the most widely researched and clinically used of all personality tests. Originally developed to identify emotional disorders (still considered its most appropriate use), this test is now used for many other screening purposes

31
Q

empirically derived test

A

a test (such as the MMPI) developed by testing a pool of items and then selecting those that discriminate between groups.

32
Q

personal control

A

the extent to which people perceive control over their environment rather than feeling helpless.

34
Q

identification

A

the process by which, according to Freud, children incorporate their parents’ values into their developing superegos.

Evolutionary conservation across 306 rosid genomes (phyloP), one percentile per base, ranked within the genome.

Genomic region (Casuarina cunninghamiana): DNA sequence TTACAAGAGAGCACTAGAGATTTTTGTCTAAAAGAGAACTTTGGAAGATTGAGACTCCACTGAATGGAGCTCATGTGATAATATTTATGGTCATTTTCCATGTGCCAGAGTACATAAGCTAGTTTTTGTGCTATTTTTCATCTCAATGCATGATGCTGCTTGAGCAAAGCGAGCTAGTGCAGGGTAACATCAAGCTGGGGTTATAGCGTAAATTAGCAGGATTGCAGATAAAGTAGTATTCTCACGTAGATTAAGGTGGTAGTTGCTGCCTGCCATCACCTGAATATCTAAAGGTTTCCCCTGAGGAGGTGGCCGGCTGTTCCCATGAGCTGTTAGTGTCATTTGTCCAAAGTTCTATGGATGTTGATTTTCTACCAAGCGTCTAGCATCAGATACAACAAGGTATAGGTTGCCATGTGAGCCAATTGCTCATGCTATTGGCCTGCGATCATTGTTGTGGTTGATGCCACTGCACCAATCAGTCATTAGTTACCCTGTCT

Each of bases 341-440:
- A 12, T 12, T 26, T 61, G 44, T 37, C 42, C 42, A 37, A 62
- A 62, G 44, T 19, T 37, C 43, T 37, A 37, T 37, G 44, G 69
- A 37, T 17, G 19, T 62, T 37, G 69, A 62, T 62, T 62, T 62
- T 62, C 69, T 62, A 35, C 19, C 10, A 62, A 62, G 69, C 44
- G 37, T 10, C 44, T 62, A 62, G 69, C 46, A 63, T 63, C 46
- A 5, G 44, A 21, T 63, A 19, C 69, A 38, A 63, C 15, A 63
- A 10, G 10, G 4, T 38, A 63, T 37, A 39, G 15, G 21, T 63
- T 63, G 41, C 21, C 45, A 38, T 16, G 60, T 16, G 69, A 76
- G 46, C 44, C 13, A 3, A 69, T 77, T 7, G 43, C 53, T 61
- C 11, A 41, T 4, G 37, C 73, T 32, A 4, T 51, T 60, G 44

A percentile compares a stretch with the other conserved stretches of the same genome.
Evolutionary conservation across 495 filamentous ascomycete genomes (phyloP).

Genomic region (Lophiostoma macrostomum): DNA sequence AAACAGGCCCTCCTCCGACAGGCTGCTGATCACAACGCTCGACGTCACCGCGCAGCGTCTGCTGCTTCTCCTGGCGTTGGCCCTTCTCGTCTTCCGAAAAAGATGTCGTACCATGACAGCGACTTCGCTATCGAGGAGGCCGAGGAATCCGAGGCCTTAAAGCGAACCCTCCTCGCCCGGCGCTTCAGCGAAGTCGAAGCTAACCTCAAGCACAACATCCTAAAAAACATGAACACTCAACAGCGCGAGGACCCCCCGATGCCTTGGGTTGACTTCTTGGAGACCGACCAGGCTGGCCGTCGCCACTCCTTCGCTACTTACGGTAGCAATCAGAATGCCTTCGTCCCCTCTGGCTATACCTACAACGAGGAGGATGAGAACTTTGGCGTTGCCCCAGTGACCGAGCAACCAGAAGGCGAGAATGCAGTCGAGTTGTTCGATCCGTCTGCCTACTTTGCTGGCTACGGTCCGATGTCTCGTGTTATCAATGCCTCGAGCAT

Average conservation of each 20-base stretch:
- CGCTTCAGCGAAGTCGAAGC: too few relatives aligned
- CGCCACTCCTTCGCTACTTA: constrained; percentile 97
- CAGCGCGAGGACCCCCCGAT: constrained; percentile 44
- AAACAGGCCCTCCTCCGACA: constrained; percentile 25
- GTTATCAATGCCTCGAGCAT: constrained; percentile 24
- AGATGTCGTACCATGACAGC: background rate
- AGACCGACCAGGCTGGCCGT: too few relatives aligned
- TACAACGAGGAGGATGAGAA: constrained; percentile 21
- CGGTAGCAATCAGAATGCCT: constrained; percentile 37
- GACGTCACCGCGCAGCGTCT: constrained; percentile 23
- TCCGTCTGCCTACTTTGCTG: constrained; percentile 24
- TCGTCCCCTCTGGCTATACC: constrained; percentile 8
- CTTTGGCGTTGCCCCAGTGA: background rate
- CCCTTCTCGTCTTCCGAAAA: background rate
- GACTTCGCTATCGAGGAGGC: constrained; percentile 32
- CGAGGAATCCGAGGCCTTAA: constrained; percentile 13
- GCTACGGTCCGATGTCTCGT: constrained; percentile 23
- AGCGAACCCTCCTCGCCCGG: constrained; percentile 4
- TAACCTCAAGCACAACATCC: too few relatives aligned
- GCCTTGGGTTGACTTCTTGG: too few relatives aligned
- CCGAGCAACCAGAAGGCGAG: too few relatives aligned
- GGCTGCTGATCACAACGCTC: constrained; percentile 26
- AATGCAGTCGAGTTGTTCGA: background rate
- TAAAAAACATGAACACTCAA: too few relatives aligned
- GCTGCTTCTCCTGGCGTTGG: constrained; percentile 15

35
Q

personality

A

an individual’s characteristic pattern of thinking, feeling, and acting.

36
Q

ego

A

the largely conscious, “executive” part of personality that, according to Freud, mediates among the demands of the id, superego, and reality. The ego operates on the reality principle, satisfying the id’s desires in ways that will realistically bring pleasure rather than pain.

37
Q

Rorschach inkblot test

A

the most widely used projective test, a set of 10 inkblots, designed by Hermann Rorschach; seeks to identify people’s inner feelings by analyzing their interpretations of the blots.

38
Q

psychoanalysis

A

(1) Sigmund Freud’s theory of personality that attributes thoughts and actions to unconscious motives and conflicts; (2) Freud’s therapeutic technique used in treating psychological disorders.

39
Q

external locus of control

A

the perception that chance or outside forces beyond your personal control determine your fate.